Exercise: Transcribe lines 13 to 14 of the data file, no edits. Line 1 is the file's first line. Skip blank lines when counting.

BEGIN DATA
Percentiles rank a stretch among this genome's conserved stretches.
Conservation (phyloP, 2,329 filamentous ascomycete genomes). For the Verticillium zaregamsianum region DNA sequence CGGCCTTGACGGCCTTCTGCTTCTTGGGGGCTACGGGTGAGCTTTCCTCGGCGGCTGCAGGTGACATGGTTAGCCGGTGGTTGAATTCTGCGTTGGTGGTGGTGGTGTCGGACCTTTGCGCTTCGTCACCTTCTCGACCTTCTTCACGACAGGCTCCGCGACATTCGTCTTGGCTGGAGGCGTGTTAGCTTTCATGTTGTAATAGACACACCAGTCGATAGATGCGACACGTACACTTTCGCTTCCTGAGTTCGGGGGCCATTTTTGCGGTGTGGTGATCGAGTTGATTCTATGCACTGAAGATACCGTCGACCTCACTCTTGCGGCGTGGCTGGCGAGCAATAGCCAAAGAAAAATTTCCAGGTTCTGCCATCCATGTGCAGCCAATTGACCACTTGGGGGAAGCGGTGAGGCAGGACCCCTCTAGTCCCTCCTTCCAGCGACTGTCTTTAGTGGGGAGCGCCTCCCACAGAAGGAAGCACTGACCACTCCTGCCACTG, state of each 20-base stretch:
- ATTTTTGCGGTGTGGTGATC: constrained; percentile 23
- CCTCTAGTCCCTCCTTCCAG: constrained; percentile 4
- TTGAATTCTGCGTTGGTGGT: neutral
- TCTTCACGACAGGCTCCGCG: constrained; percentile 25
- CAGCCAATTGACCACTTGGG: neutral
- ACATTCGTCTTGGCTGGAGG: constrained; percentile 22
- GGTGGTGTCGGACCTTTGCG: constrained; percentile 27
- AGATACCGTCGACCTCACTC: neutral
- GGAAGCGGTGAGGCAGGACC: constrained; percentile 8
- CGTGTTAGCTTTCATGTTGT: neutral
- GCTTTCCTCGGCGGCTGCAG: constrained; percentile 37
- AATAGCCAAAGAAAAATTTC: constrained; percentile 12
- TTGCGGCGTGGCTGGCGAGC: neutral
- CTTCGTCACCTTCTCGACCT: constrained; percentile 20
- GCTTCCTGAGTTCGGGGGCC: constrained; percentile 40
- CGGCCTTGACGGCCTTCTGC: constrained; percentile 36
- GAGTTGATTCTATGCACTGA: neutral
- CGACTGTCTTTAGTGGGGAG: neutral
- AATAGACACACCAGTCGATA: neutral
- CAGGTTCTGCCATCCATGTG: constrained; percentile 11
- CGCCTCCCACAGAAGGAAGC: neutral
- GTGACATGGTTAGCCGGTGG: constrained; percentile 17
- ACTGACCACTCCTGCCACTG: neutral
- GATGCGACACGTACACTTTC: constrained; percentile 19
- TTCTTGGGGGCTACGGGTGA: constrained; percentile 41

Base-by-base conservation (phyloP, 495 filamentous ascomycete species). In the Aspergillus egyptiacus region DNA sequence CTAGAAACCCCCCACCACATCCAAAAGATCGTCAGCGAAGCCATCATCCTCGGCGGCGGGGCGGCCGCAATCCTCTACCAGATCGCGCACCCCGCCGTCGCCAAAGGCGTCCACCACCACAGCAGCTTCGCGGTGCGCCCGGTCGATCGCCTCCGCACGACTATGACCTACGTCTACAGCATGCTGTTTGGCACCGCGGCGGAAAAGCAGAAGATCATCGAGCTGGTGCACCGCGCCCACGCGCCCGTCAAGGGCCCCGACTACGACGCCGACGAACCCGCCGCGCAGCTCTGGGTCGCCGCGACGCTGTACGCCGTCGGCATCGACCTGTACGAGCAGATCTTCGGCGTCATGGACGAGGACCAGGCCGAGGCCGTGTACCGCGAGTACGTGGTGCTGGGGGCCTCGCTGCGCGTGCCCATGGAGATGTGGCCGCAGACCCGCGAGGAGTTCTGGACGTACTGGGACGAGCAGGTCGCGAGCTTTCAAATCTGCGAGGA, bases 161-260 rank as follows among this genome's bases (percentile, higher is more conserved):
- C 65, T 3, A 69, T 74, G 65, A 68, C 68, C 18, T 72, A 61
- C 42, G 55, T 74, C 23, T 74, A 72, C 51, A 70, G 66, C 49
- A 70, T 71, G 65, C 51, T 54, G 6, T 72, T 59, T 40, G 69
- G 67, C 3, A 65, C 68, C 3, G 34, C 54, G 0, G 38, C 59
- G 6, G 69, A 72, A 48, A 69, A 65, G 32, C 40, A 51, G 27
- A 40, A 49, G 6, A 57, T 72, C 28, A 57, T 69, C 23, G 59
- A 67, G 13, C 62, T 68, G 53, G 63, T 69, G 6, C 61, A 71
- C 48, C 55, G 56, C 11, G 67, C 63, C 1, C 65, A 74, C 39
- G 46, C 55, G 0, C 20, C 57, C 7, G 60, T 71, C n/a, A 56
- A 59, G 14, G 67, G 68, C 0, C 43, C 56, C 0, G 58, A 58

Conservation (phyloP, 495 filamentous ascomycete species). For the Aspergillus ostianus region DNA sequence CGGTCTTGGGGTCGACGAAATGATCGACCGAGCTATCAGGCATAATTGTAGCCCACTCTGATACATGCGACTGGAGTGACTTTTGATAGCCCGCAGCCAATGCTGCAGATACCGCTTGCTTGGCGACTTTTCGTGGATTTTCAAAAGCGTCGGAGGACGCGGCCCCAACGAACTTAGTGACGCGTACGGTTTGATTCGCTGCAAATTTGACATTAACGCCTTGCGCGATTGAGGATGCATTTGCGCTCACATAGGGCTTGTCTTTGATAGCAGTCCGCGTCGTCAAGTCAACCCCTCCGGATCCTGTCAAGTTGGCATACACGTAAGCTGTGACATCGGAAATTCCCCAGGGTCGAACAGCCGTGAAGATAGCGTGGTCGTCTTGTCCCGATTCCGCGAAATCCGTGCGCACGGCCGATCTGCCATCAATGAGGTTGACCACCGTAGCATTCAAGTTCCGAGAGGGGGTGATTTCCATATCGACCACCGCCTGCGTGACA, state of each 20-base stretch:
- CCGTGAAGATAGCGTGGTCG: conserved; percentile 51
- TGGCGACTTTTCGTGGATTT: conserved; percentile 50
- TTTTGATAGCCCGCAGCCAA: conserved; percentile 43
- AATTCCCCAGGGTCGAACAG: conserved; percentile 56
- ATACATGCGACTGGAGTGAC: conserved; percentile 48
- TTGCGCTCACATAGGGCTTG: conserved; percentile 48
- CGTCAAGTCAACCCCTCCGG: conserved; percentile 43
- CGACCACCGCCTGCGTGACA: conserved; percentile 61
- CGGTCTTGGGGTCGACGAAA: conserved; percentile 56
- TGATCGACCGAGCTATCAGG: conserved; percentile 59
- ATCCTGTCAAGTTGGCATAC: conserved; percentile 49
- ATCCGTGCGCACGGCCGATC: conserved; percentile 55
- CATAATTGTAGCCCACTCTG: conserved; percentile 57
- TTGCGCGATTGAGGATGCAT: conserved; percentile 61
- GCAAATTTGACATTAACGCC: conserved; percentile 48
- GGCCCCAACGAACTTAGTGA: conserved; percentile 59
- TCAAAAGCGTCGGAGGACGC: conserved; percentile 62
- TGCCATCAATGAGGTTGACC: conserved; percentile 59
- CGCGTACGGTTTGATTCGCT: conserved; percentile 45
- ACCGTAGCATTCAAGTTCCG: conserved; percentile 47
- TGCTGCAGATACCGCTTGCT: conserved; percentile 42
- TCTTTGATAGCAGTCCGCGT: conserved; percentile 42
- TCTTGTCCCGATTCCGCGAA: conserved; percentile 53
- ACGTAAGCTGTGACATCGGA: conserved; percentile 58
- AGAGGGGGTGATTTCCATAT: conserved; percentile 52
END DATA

- GCTTTCCTCGGCGGCTGCAG: constrained; percentile 37
- AATAGCCAAAGAAAAATTTC: constrained; percentile 12